First Female Head of State in Southern Africa
Joyce Banda has been a strong advocate for women and girls, particularly those in rural communities, throughout her political career. She was even recognized by Forbes Magazine last year when she was named Africa’s third most powerful female politician. Now, as she takes over as Malawi’s president, she is the first female head of state in southern Africa. One of her top priorities has been to get more girls in Malawi in school, a pledge she made years ago after using the proceeds from her garment manufacturing business and bakery to send underprivileged girls to school. Banda takes over the role following the death of the country’s former president Bingu wa Mutharika. Read it here.
Genocide Survivor Has Faith and Hope for Rwanda
This week marks the 18th anniversary of the Rwandan genocide. Now, years later, the country’s people want to show the world how they’re moving on and thriving thanks to “the girl effect,” the idea that investing in young women early in their lives will pay off later in curbing poverty, disease, and despair. One success story is 23-year-old Didacienne “Dida” Nibagwire, a young actress who has been in a variety of films and television shows in Rwanda. Dida is a survivor of the genocide and although most of her family was killed in the conflict, she attributes her resilience to an obligation she feels to do something good for her country. Read the rest of Dida’s inspiring story here.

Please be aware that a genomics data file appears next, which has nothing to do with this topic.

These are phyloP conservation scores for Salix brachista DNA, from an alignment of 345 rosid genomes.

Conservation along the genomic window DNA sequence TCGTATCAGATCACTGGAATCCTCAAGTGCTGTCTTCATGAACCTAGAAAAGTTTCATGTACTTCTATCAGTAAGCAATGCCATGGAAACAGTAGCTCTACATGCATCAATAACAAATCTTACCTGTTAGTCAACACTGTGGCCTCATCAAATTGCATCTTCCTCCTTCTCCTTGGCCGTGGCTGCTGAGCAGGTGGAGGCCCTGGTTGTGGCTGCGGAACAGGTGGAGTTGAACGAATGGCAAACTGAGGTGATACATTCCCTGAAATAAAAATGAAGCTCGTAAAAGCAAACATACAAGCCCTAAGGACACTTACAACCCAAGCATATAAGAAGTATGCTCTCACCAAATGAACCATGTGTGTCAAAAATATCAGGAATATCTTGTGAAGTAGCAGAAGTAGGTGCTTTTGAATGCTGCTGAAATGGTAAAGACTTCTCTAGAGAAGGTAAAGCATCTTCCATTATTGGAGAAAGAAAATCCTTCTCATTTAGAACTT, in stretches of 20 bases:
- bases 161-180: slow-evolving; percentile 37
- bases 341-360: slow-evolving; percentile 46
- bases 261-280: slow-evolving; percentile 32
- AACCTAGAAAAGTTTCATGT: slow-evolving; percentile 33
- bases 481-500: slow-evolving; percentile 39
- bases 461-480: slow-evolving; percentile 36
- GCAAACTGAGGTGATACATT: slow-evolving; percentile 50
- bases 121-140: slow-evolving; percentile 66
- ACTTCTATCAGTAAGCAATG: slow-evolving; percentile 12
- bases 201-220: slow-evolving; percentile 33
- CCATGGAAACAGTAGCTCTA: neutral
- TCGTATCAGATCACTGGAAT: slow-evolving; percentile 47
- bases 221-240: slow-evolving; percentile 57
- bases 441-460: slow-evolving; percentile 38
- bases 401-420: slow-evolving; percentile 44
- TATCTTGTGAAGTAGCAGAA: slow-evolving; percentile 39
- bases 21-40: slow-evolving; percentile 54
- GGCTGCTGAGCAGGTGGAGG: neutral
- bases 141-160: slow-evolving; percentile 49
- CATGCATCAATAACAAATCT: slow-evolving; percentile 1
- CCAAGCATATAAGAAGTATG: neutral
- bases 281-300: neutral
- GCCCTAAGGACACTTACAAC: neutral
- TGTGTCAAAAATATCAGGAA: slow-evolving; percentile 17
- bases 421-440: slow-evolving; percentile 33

Violence Against Women in Mexico Grows
The war on drugs in Mexico has had serious consequences for women. Not only has violence against women greatly increased since the escalation of the drug cartels, but homicides in Juarez have dramatically gone up in recent years with 306 women killed in 2009, compared to just 23 in 2006. Jody Williams, Nobel Peace Prize winner in 1997, says that, “The government’s efforts to improve ‘security’ in the region have directly resulted in insecurity for civilian populations, and most especially, for women.” Read more here.
Saudi Princess Wishes to Overhaul the Country’s Education System
Women’s rights have traditionally been very limited in Saudi Arabia, but Princess Basma Bint Saud Bin Abdulaziz recently spoke out about what she’d like to see change for women in the country. One change she mentions is the country’s constitution, which she says needs to put men and women on equal footing by protecting every citizen’s human rights regardless of sex or status. In regard to the country’s education system, Princess Basma believes the way in which children are taught about women should change, specifically the way women are regarded as inferior beings, whose role is limited to raising her family. To read more about her views on social services, divorce, and women’s requirement to have a Mahrem, or male chaperone when they travel, go here.